Wednesday, March 10, 2010

The No Impact Man Effect

This guy Colin Beavan's year-long experiment going über green is fascinating to me, both for how extreme he went with it and, too, that he managed pulling it off in New York City. I don't know why exactly that would matter any more than someplace else, it just seems to me that where all things are so readily gettable it might be particularly hard bucking temptation. At the start of it, he said:
"For one year, my wife, my 2-year-old daughter, my dog and I, while living in the middle of New York City, are attempting to live without making any net impact on the environment. In other words, no trash, no carbon emissions, no toxins in the water, no elevators, no subway, no products in packaging, no plastics, no air conditioning, no TV, no toilets…"
Could just be my own lack of self-discipline is why it impresses me; I couldn't go so far as what they did even from out here in the country. I'm quite certain at some point I'd cave to a trip into town for some non-green thing, like toilet paper maybe. But they managed giving up even that, right there in the Big Apple.

I had wanted to see the No Impact Man documentary he made about the experience (trailer down there ↓) but everywhere I checked for it online today it had been removed, copyright claptrap. I hate it when I'm too late to take advantage of others' violations. FYI, once I blogged about wanting to see a different movie and a few days later it showed up in my mailbox from an anonymous reader. I'm just sayin'.

I really want to read the book at some point, too, maybe the library here has it, but I doubt it. I did pick up reading his blog when I first heard of him sometime last year, probably not so different than the book actually. I like the way he started it off toward the beginning of the experiment, though, with his first post,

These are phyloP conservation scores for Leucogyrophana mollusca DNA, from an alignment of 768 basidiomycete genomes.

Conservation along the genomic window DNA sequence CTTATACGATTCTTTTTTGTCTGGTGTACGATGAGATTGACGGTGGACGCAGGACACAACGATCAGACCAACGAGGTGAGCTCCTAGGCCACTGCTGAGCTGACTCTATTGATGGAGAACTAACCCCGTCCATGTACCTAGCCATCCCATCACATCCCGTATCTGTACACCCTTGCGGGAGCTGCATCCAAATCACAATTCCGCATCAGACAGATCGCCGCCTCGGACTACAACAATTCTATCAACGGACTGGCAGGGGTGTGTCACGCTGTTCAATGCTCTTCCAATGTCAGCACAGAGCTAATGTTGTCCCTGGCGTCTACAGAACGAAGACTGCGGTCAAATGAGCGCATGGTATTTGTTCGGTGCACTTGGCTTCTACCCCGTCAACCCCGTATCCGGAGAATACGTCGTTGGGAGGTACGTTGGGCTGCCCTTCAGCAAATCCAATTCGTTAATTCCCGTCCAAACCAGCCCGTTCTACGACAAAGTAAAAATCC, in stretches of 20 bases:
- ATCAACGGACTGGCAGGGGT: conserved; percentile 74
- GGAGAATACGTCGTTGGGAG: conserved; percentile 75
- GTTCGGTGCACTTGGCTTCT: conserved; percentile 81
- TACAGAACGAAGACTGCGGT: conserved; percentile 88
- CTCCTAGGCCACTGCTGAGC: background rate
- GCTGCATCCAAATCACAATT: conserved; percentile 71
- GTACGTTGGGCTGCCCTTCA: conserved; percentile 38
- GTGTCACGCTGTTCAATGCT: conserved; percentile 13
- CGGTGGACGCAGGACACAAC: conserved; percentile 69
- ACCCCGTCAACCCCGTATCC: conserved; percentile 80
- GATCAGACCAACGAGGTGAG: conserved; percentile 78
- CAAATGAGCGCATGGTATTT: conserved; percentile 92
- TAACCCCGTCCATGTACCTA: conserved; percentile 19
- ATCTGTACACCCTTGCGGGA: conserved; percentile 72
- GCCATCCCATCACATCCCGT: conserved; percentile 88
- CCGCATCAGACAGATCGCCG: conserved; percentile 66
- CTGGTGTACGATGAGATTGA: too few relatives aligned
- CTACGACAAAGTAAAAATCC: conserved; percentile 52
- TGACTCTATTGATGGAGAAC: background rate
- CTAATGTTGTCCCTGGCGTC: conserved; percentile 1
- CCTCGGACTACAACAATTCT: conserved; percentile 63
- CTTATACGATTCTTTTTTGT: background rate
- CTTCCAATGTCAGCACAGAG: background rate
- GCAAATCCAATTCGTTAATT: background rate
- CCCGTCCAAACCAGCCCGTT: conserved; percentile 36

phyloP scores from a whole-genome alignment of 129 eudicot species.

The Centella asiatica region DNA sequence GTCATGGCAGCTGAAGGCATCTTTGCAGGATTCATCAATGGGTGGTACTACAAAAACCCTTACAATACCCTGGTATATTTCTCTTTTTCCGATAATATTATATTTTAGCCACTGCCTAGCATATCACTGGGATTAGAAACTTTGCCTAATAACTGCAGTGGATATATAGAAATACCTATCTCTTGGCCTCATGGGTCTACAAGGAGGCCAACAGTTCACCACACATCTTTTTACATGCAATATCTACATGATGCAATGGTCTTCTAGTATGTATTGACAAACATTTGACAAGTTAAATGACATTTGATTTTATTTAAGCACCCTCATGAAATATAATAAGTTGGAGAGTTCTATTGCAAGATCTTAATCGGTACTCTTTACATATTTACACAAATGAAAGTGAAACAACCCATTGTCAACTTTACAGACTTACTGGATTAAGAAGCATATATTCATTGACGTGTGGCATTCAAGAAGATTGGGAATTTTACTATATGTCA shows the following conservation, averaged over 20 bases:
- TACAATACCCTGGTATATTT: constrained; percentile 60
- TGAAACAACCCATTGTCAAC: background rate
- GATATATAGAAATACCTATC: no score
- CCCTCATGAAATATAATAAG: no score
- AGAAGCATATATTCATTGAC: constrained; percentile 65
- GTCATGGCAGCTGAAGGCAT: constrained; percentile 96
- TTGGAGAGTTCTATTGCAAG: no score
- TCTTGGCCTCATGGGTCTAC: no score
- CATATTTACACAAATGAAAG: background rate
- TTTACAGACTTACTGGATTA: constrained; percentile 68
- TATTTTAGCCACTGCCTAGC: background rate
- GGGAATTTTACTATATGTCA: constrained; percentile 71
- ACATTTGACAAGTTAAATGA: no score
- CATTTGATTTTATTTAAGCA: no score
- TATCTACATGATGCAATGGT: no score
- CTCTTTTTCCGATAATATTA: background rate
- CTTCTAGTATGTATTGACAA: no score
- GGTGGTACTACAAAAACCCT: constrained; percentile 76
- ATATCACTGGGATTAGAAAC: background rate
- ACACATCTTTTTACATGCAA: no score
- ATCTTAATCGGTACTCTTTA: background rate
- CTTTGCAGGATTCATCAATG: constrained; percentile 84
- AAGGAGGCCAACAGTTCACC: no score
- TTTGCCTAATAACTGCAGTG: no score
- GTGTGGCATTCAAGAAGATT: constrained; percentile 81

"I am just a liberal schlub who got sick of not putting my money where my mouth was. In a way, the whole project is a protest against my highly-principled, lowly-actioned former self. I’m fumbling through, trying to do my best and doing the research as I go along."
Maybe not going so radical or for so long a time as they did, but surely there's something to be learned from his and his brood's ordeal, revelation about this or that what we don't even consider effecting our own carbon footprint. Left without the book and the movie (so far anyway), for me his blog has been a worthwhile read.

Every now and then being more attentive, just occasionally rethinking how we might do a singular thing, could make a better difference; one doesn't necessarily have to be totally nutjob about it. For example, I myself am still buying toilet paper. "Liberal schlub" I might also be, but I'm posolutely not that much of a wackadoodle.

Thursday, March 4, 2010

First Year Container Gardening

I have decided to take a stab at container gardening this season, and frankly, I think I am probably more excited about it than I should be, practically giddy at the thought. As likely as not I could blame that on me running on empty. I slept not at all last night and had only a nap this morning. At this point I'm on my third or fourth wind, so I feel sort of crazy hyper anyway. No doubt I should be going to bed rather than here babbling on about my reckoned on garden, but whatever.

So yeah, here's the thing. It's not that I am unaccustomed to gardening, I've done it before so it's not as if I am embarking on some new agrarian adventure. My heredity alone probably would account for a sort of genetic propensity to grow stuff, but container gardening, that's new to me. Never thought about it much, I suppose since I never had any reason to consider doing it before now. This year is different without having my own place, I'm just glad I thought of it in time.